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Anchors and Anchor Stocks from the National Museum of History Collection

The National Museum of History owns a collection of ancient anchors and their details. It is the richest collection in the world of a museum which is not situated on a sea – shore. The National Museum of History replenishes it continuously and at the present moment the collection grows up to 156 items. The exhibits are made of stone or lead and the most ancient ones date back to the 3rd – 1st millennium BC. They are mainly from the aquatory (sea area) of the town of Sozopol (the antique Apollonia Pontica).
 
The museum presents models of the earliest stone anchors and anchor stocks. The stone anchors had one, two or three openings (one of them was used for tying, and wooden arms with sharpened ends were positioned into the rest openings). This group is a proof of the ancient coastal navigation along the Thracian seaside of the Black Sea. The exhibits also confirm one of the earliest written reports on the ancient navigation, the so – called Talassocracy or Sea Domination (the 11th century BC). According to the ancient author Diodorus Siculus in the 1st century BC the Thracians controlled the seas almost a century – a long time ago the Egyptians, Phoenicians and other sea nations.
 
The anchor stocks, most often arch – shaped, were attached to the upper part of the anchor bobbin (stem) and mounted on the anchor arms to be perpendicular to them. For that purpose there is a groove tooled across one of the anchor stocks sides. The wooden anchor stem had been gripped and fastened to it. At first the anchor stocks were made of stone and later – of lead as well. They contributed to the right positioning of the anchor. Their function is to tip the anchor in such a way as to let one of the feet sink in the seabed bottom. In the autumn of 2012 a stone anchor stock (2.10 metres in length; 0.36 metres in width) from the aquatory (sea area) of the town of Sozopol entered the collection of the National Museum of History. It is the largest one in our collection (according to its dimensions), but is one of the biggest antique anchor stocks in general. The large models of the collection, mainly lead anchor stocks, measure up weight above 300kg. They belonged to ships which could ship 1000 amphorae of wine.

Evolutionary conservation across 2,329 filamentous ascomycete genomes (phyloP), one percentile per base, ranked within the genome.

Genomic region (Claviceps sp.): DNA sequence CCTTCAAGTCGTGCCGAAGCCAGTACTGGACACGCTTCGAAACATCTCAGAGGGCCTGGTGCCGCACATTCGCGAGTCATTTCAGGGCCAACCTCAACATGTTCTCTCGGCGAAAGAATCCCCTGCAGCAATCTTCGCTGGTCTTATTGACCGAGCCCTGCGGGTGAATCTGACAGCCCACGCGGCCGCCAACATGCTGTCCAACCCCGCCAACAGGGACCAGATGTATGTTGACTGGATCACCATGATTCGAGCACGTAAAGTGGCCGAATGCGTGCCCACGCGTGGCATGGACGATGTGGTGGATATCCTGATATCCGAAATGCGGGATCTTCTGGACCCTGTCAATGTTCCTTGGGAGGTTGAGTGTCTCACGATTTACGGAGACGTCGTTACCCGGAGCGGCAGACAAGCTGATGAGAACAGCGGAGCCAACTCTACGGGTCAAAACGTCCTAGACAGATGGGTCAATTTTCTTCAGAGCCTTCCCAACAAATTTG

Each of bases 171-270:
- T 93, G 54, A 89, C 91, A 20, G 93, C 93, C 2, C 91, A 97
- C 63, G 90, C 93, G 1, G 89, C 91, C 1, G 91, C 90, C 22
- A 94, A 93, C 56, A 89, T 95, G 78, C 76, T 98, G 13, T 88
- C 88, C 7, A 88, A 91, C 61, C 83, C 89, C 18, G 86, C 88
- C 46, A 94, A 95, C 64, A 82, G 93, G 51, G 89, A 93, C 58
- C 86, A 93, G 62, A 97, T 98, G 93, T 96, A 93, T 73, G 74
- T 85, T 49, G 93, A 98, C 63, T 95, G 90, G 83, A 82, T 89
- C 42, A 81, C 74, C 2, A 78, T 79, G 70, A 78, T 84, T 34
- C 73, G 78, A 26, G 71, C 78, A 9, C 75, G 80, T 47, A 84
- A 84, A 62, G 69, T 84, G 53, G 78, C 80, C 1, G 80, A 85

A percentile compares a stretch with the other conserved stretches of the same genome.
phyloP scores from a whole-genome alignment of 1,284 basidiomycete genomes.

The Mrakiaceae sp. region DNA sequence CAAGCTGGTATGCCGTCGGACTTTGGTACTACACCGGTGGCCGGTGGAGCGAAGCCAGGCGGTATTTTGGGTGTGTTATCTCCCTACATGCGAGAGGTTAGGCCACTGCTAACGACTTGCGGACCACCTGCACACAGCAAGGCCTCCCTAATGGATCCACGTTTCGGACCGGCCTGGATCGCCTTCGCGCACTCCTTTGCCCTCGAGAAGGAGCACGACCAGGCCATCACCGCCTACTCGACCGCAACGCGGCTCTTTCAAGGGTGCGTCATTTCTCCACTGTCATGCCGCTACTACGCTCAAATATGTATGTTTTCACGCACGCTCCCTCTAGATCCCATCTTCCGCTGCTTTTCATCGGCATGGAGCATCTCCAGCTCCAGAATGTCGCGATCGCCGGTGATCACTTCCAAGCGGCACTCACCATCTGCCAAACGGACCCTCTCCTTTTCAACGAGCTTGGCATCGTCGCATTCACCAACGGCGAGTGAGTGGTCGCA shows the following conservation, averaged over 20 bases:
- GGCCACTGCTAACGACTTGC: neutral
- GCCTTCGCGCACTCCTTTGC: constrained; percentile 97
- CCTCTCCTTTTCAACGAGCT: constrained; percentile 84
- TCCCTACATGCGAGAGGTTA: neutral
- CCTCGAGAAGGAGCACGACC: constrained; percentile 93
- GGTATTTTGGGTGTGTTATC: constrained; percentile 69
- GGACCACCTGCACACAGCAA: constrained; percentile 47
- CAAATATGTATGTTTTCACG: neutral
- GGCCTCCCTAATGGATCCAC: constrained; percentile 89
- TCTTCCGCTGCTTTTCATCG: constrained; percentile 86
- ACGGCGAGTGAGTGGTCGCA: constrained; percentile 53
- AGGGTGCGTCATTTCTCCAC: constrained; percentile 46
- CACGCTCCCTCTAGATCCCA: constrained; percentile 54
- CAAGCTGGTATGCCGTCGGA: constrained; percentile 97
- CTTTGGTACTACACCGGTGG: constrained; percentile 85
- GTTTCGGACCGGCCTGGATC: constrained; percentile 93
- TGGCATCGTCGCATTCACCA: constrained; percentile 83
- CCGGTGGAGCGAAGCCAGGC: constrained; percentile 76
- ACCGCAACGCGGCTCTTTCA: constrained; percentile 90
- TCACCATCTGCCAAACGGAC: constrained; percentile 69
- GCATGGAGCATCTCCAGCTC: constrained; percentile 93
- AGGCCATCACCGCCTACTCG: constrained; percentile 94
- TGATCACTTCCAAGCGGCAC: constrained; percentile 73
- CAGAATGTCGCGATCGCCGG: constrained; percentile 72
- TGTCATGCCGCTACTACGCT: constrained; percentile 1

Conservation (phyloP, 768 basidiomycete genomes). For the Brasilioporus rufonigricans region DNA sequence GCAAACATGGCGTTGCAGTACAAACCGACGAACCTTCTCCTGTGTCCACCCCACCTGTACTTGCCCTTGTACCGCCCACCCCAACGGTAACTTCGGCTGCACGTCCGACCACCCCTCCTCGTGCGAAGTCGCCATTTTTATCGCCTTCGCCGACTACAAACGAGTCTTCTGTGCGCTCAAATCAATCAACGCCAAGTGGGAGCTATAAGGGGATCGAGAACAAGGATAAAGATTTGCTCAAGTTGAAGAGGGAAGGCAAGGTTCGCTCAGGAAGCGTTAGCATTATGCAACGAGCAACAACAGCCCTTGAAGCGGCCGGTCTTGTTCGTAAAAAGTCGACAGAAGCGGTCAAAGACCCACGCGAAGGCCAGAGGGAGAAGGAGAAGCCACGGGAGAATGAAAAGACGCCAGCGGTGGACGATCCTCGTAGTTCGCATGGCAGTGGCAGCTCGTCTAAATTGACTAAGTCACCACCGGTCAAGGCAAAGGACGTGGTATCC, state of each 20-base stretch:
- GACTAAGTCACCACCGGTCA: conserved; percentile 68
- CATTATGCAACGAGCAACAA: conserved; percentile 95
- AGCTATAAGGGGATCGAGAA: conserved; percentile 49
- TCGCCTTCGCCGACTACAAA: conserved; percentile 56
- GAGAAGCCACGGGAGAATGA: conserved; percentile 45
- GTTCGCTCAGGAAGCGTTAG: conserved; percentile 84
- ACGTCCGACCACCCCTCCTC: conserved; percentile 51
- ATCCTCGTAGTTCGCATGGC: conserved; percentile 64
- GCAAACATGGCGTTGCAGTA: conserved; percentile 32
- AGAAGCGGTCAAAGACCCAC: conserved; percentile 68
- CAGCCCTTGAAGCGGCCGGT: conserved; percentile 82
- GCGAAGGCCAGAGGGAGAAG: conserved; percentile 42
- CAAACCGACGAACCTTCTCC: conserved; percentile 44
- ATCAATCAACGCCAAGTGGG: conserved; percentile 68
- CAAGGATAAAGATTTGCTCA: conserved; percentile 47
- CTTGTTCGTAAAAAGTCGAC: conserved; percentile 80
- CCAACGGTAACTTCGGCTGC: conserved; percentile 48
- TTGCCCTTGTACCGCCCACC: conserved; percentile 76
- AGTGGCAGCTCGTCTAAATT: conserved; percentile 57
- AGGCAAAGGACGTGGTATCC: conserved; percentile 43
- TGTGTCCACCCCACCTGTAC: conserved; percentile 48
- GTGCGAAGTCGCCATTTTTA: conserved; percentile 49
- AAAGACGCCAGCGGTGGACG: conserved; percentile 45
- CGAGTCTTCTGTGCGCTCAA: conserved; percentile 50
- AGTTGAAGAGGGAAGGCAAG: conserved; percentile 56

Anchors and anchor stocks made of wood, stone or lead continued to be used even after the invention of the iron anchors in the 7th century BC. They were used up to the middle of the 19th century.
 
In 2013 the Associated Professor Ivan Hristov, the Deputy – Director of the National Museum of History, published a catalogue of the collection. The Antique Stone Anchors, Stone and Lead Anchor Stocks from the Collection of the National Museum of History Catalogue includes 155 pieces available at that moment.